When young bartenders start to train, they know vermouth as the two dusty bottles that live on the end of a rack or a shelf. One’s for martinis, and one’s for Manhattans, and if you’re in a bar that doesn’t serve much of either, that vermouth will have a very long lifespan.
That’s a shame, because, as we’ve written before, vermouth’s got much more to offer than its obligatory supporting role in the martini (or Manhattan.) Vermouth takes its name from the German word for wormwood, which was historically a part of the recipe used for vermouth. Both sweet and dry vermouth are made with a wine base, and are fortified with additional alcohol, as well as aromatics like herbs, roots, and spices. Both varieties of the fortified wine are complex tipples that have outlasted more cocktail trends than any bar you can name. Sweet or dry vermouth can be enjoyed on the rocks, in a tall glass with soda, or as mixer playing an important role in any number of cocktails. (We’ve selected a few for you underneath.)
If you want to get serious about vermouth, I’d suggest you try a few brands outside the ubiquitous Martini & Rossi label — their stuff is good, but again, ubiquitous. Most other labels specialize in either sweet or dry vermouth. Noilly Prat makes a prototypical dry (and has been reviewed on this site recently.) Punt e Mes is a well-known sweet option. And Cinzano makes good sweet and dry options.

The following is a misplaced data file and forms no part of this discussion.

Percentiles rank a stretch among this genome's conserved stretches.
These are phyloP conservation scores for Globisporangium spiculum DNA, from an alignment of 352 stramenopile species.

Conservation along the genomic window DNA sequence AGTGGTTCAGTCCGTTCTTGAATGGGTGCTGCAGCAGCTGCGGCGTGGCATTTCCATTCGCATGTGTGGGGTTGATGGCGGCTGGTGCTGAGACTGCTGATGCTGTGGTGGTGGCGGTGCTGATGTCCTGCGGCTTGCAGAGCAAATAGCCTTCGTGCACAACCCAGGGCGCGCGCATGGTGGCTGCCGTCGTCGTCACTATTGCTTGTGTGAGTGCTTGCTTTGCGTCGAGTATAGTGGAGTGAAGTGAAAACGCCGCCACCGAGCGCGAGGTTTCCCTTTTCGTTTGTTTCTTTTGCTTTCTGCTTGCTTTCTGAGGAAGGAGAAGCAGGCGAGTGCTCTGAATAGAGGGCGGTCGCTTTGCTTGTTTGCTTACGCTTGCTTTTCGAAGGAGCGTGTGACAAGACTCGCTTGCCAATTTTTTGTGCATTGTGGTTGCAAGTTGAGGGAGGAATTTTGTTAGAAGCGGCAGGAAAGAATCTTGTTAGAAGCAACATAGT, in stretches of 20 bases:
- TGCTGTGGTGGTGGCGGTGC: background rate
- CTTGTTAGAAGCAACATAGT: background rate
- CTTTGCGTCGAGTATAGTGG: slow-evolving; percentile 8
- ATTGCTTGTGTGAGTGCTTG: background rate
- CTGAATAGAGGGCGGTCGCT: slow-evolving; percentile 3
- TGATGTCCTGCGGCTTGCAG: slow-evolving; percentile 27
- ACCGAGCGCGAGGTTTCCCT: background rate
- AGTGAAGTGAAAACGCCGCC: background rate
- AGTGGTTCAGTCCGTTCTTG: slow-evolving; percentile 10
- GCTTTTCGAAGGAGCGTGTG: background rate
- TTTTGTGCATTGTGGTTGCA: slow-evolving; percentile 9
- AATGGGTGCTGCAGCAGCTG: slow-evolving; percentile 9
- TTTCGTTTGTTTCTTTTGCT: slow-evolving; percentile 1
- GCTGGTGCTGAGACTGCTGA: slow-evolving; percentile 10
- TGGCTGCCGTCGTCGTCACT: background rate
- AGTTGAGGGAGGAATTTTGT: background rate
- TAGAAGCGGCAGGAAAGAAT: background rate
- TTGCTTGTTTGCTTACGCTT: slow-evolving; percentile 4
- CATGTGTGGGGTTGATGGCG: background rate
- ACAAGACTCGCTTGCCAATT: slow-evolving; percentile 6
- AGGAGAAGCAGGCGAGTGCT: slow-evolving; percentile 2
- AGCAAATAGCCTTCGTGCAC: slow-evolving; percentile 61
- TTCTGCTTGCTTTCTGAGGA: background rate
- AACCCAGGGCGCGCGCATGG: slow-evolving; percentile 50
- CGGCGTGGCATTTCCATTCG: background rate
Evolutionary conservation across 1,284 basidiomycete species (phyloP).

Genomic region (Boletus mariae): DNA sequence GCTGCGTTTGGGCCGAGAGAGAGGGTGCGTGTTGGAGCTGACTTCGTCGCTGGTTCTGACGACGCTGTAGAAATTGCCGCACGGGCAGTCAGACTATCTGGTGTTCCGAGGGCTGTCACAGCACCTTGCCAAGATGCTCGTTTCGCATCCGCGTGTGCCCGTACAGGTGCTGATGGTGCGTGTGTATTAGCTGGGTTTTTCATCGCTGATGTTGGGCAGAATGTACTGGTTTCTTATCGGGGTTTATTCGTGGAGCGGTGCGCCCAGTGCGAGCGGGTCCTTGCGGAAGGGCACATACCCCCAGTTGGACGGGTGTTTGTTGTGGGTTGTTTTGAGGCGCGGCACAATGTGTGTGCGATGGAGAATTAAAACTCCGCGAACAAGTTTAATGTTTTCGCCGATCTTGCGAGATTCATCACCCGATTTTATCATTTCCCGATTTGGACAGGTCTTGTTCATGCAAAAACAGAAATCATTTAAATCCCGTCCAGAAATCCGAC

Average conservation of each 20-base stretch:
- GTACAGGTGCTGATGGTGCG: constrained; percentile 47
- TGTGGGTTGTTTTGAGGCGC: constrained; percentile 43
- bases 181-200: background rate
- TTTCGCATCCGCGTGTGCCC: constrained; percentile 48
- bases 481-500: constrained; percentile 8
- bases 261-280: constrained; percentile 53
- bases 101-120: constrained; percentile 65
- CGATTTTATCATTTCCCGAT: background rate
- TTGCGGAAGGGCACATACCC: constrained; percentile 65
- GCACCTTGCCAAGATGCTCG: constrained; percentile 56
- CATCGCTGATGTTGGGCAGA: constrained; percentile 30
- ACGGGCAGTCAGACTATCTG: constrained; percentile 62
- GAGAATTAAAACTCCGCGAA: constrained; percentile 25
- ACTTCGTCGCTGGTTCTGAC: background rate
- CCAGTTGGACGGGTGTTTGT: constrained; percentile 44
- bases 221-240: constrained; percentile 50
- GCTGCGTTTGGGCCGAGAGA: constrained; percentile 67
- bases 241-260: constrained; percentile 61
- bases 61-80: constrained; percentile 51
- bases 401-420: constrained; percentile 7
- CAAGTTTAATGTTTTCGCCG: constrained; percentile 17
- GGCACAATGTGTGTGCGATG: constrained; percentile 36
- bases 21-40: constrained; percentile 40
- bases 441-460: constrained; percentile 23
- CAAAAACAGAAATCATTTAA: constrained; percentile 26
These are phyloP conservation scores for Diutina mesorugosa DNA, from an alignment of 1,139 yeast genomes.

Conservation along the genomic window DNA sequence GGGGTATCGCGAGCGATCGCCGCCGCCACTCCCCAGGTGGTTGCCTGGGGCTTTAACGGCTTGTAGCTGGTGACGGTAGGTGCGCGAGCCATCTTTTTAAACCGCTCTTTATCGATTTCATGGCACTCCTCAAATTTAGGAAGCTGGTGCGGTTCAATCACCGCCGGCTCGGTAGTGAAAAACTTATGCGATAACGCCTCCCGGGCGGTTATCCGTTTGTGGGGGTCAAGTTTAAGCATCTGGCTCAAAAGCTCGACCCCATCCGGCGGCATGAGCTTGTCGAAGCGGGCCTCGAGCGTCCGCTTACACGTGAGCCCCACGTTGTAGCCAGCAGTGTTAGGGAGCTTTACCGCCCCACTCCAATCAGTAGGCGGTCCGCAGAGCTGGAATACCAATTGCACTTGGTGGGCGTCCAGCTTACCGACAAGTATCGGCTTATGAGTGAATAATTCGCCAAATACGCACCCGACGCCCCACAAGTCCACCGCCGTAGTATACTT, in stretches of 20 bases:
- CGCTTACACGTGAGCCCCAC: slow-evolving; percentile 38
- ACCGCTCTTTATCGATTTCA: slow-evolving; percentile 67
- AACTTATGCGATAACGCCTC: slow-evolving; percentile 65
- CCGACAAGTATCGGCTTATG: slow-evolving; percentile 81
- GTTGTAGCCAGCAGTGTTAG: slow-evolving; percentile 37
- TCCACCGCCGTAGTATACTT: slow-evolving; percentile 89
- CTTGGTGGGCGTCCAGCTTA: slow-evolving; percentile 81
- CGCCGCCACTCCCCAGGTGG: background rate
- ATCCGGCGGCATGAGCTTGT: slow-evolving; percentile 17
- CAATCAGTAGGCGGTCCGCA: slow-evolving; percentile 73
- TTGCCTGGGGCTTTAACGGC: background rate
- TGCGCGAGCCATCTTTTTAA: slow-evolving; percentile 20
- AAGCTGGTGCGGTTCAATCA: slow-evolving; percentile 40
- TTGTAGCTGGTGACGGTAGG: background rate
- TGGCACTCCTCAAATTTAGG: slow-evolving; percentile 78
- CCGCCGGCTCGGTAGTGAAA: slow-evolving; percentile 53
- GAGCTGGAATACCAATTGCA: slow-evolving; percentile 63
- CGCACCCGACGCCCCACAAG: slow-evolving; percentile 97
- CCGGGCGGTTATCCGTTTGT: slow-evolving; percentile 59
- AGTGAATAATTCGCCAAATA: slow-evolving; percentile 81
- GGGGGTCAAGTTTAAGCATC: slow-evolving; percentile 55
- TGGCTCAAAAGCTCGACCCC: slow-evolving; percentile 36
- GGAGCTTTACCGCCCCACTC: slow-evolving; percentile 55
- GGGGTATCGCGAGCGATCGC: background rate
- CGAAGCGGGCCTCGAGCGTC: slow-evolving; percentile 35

Since vermouth is fairly weak as compared to other spirits, buying a few extra bottles to play around with shouldn’t set you back too much. Whatever you end up buying, enjoy a couple of these cocktails, and let us know if you’ve found a new favorite vermouth in the comments. (Also: dry vermouth can stand in for white wine in most recipes while you’re cooking.)